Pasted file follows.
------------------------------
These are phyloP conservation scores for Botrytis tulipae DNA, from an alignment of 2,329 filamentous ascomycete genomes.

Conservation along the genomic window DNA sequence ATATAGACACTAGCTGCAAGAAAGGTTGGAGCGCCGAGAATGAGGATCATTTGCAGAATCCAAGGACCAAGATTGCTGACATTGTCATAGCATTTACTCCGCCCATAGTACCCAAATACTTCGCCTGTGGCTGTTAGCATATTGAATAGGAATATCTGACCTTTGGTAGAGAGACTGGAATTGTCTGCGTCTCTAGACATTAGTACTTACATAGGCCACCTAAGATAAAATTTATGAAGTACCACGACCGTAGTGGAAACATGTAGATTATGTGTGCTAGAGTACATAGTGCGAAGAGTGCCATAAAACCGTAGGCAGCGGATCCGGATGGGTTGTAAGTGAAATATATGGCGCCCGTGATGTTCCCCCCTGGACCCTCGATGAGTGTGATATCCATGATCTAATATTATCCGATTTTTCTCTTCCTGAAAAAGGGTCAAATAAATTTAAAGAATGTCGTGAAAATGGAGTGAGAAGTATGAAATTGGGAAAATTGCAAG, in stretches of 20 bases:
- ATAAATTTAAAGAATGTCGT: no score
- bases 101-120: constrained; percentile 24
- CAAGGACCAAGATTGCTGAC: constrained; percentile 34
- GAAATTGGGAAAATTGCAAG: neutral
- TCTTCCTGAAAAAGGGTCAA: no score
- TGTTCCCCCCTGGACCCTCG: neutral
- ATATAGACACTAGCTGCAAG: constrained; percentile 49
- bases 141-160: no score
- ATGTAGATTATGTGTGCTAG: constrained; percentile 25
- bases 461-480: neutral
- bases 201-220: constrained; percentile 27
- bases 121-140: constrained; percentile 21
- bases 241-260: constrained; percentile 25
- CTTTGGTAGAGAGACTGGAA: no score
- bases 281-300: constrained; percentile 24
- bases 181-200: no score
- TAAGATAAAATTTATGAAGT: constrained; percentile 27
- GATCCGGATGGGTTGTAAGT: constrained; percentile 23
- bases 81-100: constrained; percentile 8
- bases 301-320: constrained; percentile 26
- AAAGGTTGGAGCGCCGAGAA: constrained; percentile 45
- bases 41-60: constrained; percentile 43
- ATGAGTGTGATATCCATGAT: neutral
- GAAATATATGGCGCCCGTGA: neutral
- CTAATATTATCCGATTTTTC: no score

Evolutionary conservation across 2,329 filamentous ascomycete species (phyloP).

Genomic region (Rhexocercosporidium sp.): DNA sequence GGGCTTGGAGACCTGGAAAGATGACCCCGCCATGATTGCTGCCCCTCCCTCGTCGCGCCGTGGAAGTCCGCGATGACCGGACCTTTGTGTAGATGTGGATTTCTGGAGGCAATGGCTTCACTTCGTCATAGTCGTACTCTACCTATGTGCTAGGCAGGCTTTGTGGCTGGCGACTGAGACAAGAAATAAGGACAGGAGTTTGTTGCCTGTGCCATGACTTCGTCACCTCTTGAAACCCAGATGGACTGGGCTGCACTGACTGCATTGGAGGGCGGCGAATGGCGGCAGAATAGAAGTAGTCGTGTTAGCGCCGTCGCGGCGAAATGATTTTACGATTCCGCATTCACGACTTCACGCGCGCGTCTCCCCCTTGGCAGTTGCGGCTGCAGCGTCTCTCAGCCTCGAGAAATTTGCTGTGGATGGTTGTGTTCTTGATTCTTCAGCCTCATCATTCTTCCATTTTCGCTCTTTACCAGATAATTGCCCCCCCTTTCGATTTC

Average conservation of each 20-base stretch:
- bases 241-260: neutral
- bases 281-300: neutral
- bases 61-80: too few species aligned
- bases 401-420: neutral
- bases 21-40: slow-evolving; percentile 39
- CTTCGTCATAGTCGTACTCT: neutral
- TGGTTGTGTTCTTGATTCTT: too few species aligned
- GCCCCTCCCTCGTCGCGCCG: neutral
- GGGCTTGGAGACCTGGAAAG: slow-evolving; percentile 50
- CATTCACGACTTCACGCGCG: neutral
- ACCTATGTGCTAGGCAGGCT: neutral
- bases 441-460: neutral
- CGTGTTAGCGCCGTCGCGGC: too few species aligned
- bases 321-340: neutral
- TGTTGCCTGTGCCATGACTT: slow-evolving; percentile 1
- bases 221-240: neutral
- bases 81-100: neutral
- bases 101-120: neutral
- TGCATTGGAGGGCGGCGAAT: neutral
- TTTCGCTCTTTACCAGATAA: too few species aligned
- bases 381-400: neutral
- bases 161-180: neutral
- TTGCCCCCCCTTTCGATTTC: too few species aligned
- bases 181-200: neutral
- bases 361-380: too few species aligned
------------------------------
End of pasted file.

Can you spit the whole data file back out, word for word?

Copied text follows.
These are phyloP conservation scores for Botrytis tulipae DNA, from an alignment of 2,329 filamentous ascomycete genomes.

Conservation along the genomic window DNA sequence ATATAGACACTAGCTGCAAGAAAGGTTGGAGCGCCGAGAATGAGGATCATTTGCAGAATCCAAGGACCAAGATTGCTGACATTGTCATAGCATTTACTCCGCCCATAGTACCCAAATACTTCGCCTGTGGCTGTTAGCATATTGAATAGGAATATCTGACCTTTGGTAGAGAGACTGGAATTGTCTGCGTCTCTAGACATTAGTACTTACATAGGCCACCTAAGATAAAATTTATGAAGTACCACGACCGTAGTGGAAACATGTAGATTATGTGTGCTAGAGTACATAGTGCGAAGAGTGCCATAAAACCGTAGGCAGCGGATCCGGATGGGTTGTAAGTGAAATATATGGCGCCCGTGATGTTCCCCCCTGGACCCTCGATGAGTGTGATATCCATGATCTAATATTATCCGATTTTTCTCTTCCTGAAAAAGGGTCAAATAAATTTAAAGAATGTCGTGAAAATGGAGTGAGAAGTATGAAATTGGGAAAATTGCAAG, in stretches of 20 bases:
- ATAAATTTAAAGAATGTCGT: no score
- bases 101-120: constrained; percentile 24
- CAAGGACCAAGATTGCTGAC: constrained; percentile 34
- GAAATTGGGAAAATTGCAAG: neutral
- TCTTCCTGAAAAAGGGTCAA: no score
- TGTTCCCCCCTGGACCCTCG: neutral
- ATATAGACACTAGCTGCAAG: constrained; percentile 49
- bases 141-160: no score
- ATGTAGATTATGTGTGCTAG: constrained; percentile 25
- bases 461-480: neutral
- bases 201-220: constrained; percentile 27
- bases 121-140: constrained; percentile 21
- bases 241-260: constrained; percentile 25
- CTTTGGTAGAGAGACTGGAA: no score
- bases 281-300: constrained; percentile 24
- bases 181-200: no score
- TAAGATAAAATTTATGAAGT: constrained; percentile 27
- GATCCGGATGGGTTGTAAGT: constrained; percentile 23
- bases 81-100: constrained; percentile 8
- bases 301-320: constrained; percentile 26
- AAAGGTTGGAGCGCCGAGAA: constrained; percentile 45
- bases 41-60: constrained; percentile 43
- ATGAGTGTGATATCCATGAT: neutral
- GAAATATATGGCGCCCGTGA: neutral
- CTAATATTATCCGATTTTTC: no score

Evolutionary conservation across 2,329 filamentous ascomycete species (phyloP).

Genomic region (Rhexocercosporidium sp.): DNA sequence GGGCTTGGAGACCTGGAAAGATGACCCCGCCATGATTGCTGCCCCTCCCTCGTCGCGCCGTGGAAGTCCGCGATGACCGGACCTTTGTGTAGATGTGGATTTCTGGAGGCAATGGCTTCACTTCGTCATAGTCGTACTCTACCTATGTGCTAGGCAGGCTTTGTGGCTGGCGACTGAGACAAGAAATAAGGACAGGAGTTTGTTGCCTGTGCCATGACTTCGTCACCTCTTGAAACCCAGATGGACTGGGCTGCACTGACTGCATTGGAGGGCGGCGAATGGCGGCAGAATAGAAGTAGTCGTGTTAGCGCCGTCGCGGCGAAATGATTTTACGATTCCGCATTCACGACTTCACGCGCGCGTCTCCCCCTTGGCAGTTGCGGCTGCAGCGTCTCTCAGCCTCGAGAAATTTGCTGTGGATGGTTGTGTTCTTGATTCTTCAGCCTCATCATTCTTCCATTTTCGCTCTTTACCAGATAATTGCCCCCCCTTTCGATTTC

Average conservation of each 20-base stretch:
- bases 241-260: neutral
- bases 281-300: neutral
- bases 61-80: too few species aligned
- bases 401-420: neutral
- bases 21-40: slow-evolving; percentile 39
- CTTCGTCATAGTCGTACTCT: neutral
- TGGTTGTGTTCTTGATTCTT: too few species aligned
- GCCCCTCCCTCGTCGCGCCG: neutral
- GGGCTTGGAGACCTGGAAAG: slow-evolving; percentile 50
- CATTCACGACTTCACGCGCG: neutral
- ACCTATGTGCTAGGCAGGCT: neutral
- bases 441-460: neutral
- CGTGTTAGCGCCGTCGCGGC: too few species aligned
- bases 321-340: neutral
- TGTTGCCTGTGCCATGACTT: slow-evolving; percentile 1
- bases 221-240: neutral
- bases 81-100: neutral
- bases 101-120: neutral
- TGCATTGGAGGGCGGCGAAT: neutral
- TTTCGCTCTTTACCAGATAA: too few species aligned
- bases 381-400: neutral
- bases 161-180: neutral
- TTGCCCCCCCTTTCGATTTC: too few species aligned
- bases 181-200: neutral
- bases 361-380: too few species aligned